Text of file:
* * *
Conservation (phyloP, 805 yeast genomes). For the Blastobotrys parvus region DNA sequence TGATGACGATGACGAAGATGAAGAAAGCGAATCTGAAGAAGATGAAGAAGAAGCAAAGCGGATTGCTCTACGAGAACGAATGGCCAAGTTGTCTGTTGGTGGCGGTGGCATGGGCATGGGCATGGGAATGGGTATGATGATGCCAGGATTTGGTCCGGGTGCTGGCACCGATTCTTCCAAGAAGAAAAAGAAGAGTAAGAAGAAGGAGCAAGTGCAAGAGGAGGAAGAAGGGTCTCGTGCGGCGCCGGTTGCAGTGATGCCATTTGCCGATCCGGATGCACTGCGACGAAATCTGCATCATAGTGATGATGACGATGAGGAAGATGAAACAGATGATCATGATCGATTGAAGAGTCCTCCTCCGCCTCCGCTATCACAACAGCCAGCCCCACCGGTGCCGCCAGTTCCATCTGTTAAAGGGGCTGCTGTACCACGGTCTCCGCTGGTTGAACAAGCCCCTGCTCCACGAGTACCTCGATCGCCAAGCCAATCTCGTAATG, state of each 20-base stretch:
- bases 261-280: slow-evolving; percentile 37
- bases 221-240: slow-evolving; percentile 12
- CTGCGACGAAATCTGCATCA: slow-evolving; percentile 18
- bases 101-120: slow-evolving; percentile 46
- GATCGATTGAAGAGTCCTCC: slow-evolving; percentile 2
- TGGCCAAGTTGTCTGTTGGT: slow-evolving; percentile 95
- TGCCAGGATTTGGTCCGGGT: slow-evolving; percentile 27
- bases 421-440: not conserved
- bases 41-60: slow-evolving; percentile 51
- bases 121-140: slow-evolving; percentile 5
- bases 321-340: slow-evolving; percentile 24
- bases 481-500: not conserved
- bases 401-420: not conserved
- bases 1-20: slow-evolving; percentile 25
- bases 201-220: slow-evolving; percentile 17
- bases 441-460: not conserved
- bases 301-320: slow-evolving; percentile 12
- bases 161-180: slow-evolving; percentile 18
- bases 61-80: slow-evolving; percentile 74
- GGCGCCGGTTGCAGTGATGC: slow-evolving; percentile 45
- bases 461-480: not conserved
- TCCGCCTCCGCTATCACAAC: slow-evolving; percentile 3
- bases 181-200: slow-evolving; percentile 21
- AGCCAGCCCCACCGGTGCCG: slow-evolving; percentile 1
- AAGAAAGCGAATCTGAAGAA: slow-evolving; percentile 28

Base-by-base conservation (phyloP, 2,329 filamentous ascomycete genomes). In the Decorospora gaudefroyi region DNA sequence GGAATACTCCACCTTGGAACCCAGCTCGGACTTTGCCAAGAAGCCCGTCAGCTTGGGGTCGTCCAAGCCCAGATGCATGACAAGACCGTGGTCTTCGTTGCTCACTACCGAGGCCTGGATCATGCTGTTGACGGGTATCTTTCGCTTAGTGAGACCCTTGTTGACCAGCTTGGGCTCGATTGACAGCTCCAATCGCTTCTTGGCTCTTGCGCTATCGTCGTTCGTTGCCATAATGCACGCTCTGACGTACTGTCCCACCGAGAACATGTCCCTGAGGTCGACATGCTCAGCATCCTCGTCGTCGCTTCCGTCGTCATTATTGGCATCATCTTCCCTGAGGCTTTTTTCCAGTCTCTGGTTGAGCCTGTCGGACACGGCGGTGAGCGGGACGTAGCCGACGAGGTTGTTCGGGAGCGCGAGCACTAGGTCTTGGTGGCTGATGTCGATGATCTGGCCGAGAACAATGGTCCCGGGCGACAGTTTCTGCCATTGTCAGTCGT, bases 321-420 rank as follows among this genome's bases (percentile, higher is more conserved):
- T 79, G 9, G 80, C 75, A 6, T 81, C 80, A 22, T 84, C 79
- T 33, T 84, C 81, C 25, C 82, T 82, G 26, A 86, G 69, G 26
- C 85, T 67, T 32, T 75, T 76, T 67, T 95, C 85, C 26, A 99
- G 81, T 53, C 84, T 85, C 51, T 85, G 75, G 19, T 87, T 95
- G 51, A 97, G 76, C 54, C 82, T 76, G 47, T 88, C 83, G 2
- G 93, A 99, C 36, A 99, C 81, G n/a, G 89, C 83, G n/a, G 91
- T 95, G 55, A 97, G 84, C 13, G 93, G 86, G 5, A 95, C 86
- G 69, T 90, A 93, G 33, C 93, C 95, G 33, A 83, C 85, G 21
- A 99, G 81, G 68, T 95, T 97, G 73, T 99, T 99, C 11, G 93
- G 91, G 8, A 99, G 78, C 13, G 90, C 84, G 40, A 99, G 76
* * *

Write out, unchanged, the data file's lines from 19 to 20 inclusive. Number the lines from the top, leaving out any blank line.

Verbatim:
- bases 161-180: slow-evolving; percentile 18
- bases 61-80: slow-evolving; percentile 74